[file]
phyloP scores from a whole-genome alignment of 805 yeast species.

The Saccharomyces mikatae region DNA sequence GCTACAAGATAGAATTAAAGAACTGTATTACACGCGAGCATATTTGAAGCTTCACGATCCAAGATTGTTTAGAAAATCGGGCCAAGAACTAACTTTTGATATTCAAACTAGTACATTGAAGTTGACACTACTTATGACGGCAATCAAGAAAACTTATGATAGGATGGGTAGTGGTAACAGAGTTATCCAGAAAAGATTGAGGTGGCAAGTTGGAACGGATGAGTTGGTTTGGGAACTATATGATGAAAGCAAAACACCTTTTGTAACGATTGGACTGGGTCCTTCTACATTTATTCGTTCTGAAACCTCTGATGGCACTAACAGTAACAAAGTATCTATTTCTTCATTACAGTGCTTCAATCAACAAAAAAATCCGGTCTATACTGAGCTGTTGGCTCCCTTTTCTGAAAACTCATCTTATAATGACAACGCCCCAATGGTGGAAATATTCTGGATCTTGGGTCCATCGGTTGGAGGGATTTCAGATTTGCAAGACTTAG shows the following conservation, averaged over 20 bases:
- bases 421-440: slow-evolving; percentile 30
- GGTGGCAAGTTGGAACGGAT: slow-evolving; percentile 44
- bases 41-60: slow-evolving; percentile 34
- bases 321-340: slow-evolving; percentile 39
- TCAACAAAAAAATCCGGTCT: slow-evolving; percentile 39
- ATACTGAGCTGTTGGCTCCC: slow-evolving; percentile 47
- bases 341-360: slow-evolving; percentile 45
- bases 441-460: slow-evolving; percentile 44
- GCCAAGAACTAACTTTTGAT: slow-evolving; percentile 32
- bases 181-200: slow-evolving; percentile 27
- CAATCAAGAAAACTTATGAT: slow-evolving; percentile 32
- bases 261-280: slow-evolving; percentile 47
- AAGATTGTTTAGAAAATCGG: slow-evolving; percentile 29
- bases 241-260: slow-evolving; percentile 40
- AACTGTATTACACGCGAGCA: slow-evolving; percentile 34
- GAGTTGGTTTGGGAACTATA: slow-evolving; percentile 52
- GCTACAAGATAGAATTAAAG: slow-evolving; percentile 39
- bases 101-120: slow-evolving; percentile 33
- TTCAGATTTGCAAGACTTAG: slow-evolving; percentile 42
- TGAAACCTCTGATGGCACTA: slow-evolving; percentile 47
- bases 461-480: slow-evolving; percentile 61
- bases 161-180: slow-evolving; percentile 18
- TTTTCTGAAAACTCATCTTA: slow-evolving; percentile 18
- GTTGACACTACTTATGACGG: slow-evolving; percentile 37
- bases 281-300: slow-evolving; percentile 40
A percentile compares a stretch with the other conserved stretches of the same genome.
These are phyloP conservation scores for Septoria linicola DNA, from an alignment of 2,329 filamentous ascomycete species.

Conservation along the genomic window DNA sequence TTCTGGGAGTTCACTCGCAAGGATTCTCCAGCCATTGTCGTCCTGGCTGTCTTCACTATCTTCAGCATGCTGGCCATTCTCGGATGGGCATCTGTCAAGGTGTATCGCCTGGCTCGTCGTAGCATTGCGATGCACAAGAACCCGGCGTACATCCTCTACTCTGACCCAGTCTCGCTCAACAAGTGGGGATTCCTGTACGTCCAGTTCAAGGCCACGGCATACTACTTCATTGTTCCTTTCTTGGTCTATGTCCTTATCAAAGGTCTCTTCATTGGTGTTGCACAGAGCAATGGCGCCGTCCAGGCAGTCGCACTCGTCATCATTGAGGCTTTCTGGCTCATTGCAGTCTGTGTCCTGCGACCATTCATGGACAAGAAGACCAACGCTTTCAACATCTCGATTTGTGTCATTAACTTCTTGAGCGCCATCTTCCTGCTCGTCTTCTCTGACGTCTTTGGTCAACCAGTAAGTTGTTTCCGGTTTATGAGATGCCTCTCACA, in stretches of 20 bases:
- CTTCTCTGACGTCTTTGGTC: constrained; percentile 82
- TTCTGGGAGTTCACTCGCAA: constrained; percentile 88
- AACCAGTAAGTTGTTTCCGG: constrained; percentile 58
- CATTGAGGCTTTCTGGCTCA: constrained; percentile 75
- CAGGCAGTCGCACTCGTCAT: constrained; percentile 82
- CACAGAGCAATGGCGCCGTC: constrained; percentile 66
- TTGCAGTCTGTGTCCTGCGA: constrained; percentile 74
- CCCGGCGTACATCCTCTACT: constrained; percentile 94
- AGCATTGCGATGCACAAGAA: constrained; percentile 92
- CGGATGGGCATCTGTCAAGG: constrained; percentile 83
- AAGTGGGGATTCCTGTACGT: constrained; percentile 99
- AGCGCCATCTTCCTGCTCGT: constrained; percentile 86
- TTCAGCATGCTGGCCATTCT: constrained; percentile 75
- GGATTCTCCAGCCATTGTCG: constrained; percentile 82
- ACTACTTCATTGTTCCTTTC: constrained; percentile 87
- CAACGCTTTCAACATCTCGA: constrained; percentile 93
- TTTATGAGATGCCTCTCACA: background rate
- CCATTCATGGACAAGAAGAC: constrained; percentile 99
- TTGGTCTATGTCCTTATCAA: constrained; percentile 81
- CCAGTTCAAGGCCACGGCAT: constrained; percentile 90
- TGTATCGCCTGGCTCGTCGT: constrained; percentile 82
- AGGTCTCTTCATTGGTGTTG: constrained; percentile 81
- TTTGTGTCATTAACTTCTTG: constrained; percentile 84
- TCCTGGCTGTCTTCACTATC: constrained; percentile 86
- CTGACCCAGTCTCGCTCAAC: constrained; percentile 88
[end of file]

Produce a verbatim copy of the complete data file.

phyloP scores from a whole-genome alignment of 805 yeast species.

The Saccharomyces mikatae region DNA sequence GCTACAAGATAGAATTAAAGAACTGTATTACACGCGAGCATATTTGAAGCTTCACGATCCAAGATTGTTTAGAAAATCGGGCCAAGAACTAACTTTTGATATTCAAACTAGTACATTGAAGTTGACACTACTTATGACGGCAATCAAGAAAACTTATGATAGGATGGGTAGTGGTAACAGAGTTATCCAGAAAAGATTGAGGTGGCAAGTTGGAACGGATGAGTTGGTTTGGGAACTATATGATGAAAGCAAAACACCTTTTGTAACGATTGGACTGGGTCCTTCTACATTTATTCGTTCTGAAACCTCTGATGGCACTAACAGTAACAAAGTATCTATTTCTTCATTACAGTGCTTCAATCAACAAAAAAATCCGGTCTATACTGAGCTGTTGGCTCCCTTTTCTGAAAACTCATCTTATAATGACAACGCCCCAATGGTGGAAATATTCTGGATCTTGGGTCCATCGGTTGGAGGGATTTCAGATTTGCAAGACTTAG shows the following conservation, averaged over 20 bases:
- bases 421-440: slow-evolving; percentile 30
- GGTGGCAAGTTGGAACGGAT: slow-evolving; percentile 44
- bases 41-60: slow-evolving; percentile 34
- bases 321-340: slow-evolving; percentile 39
- TCAACAAAAAAATCCGGTCT: slow-evolving; percentile 39
- ATACTGAGCTGTTGGCTCCC: slow-evolving; percentile 47
- bases 341-360: slow-evolving; percentile 45
- bases 441-460: slow-evolving; percentile 44
- GCCAAGAACTAACTTTTGAT: slow-evolving; percentile 32
- bases 181-200: slow-evolving; percentile 27
- CAATCAAGAAAACTTATGAT: slow-evolving; percentile 32
- bases 261-280: slow-evolving; percentile 47
- AAGATTGTTTAGAAAATCGG: slow-evolving; percentile 29
- bases 241-260: slow-evolving; percentile 40
- AACTGTATTACACGCGAGCA: slow-evolving; percentile 34
- GAGTTGGTTTGGGAACTATA: slow-evolving; percentile 52
- GCTACAAGATAGAATTAAAG: slow-evolving; percentile 39
- bases 101-120: slow-evolving; percentile 33
- TTCAGATTTGCAAGACTTAG: slow-evolving; percentile 42
- TGAAACCTCTGATGGCACTA: slow-evolving; percentile 47
- bases 461-480: slow-evolving; percentile 61
- bases 161-180: slow-evolving; percentile 18
- TTTTCTGAAAACTCATCTTA: slow-evolving; percentile 18
- GTTGACACTACTTATGACGG: slow-evolving; percentile 37
- bases 281-300: slow-evolving; percentile 40
A percentile compares a stretch with the other conserved stretches of the same genome.
These are phyloP conservation scores for Septoria linicola DNA, from an alignment of 2,329 filamentous ascomycete species.

Conservation along the genomic window DNA sequence TTCTGGGAGTTCACTCGCAAGGATTCTCCAGCCATTGTCGTCCTGGCTGTCTTCACTATCTTCAGCATGCTGGCCATTCTCGGATGGGCATCTGTCAAGGTGTATCGCCTGGCTCGTCGTAGCATTGCGATGCACAAGAACCCGGCGTACATCCTCTACTCTGACCCAGTCTCGCTCAACAAGTGGGGATTCCTGTACGTCCAGTTCAAGGCCACGGCATACTACTTCATTGTTCCTTTCTTGGTCTATGTCCTTATCAAAGGTCTCTTCATTGGTGTTGCACAGAGCAATGGCGCCGTCCAGGCAGTCGCACTCGTCATCATTGAGGCTTTCTGGCTCATTGCAGTCTGTGTCCTGCGACCATTCATGGACAAGAAGACCAACGCTTTCAACATCTCGATTTGTGTCATTAACTTCTTGAGCGCCATCTTCCTGCTCGTCTTCTCTGACGTCTTTGGTCAACCAGTAAGTTGTTTCCGGTTTATGAGATGCCTCTCACA, in stretches of 20 bases:
- CTTCTCTGACGTCTTTGGTC: constrained; percentile 82
- TTCTGGGAGTTCACTCGCAA: constrained; percentile 88
- AACCAGTAAGTTGTTTCCGG: constrained; percentile 58
- CATTGAGGCTTTCTGGCTCA: constrained; percentile 75
- CAGGCAGTCGCACTCGTCAT: constrained; percentile 82
- CACAGAGCAATGGCGCCGTC: constrained; percentile 66
- TTGCAGTCTGTGTCCTGCGA: constrained; percentile 74
- CCCGGCGTACATCCTCTACT: constrained; percentile 94
- AGCATTGCGATGCACAAGAA: constrained; percentile 92
- CGGATGGGCATCTGTCAAGG: constrained; percentile 83
- AAGTGGGGATTCCTGTACGT: constrained; percentile 99
- AGCGCCATCTTCCTGCTCGT: constrained; percentile 86
- TTCAGCATGCTGGCCATTCT: constrained; percentile 75
- GGATTCTCCAGCCATTGTCG: constrained; percentile 82
- ACTACTTCATTGTTCCTTTC: constrained; percentile 87
- CAACGCTTTCAACATCTCGA: constrained; percentile 93
- TTTATGAGATGCCTCTCACA: background rate
- CCATTCATGGACAAGAAGAC: constrained; percentile 99
- TTGGTCTATGTCCTTATCAA: constrained; percentile 81
- CCAGTTCAAGGCCACGGCAT: constrained; percentile 90
- TGTATCGCCTGGCTCGTCGT: constrained; percentile 82
- AGGTCTCTTCATTGGTGTTG: constrained; percentile 81
- TTTGTGTCATTAACTTCTTG: constrained; percentile 84
- TCCTGGCTGTCTTCACTATC: constrained; percentile 86
- CTGACCCAGTCTCGCTCAAC: constrained; percentile 88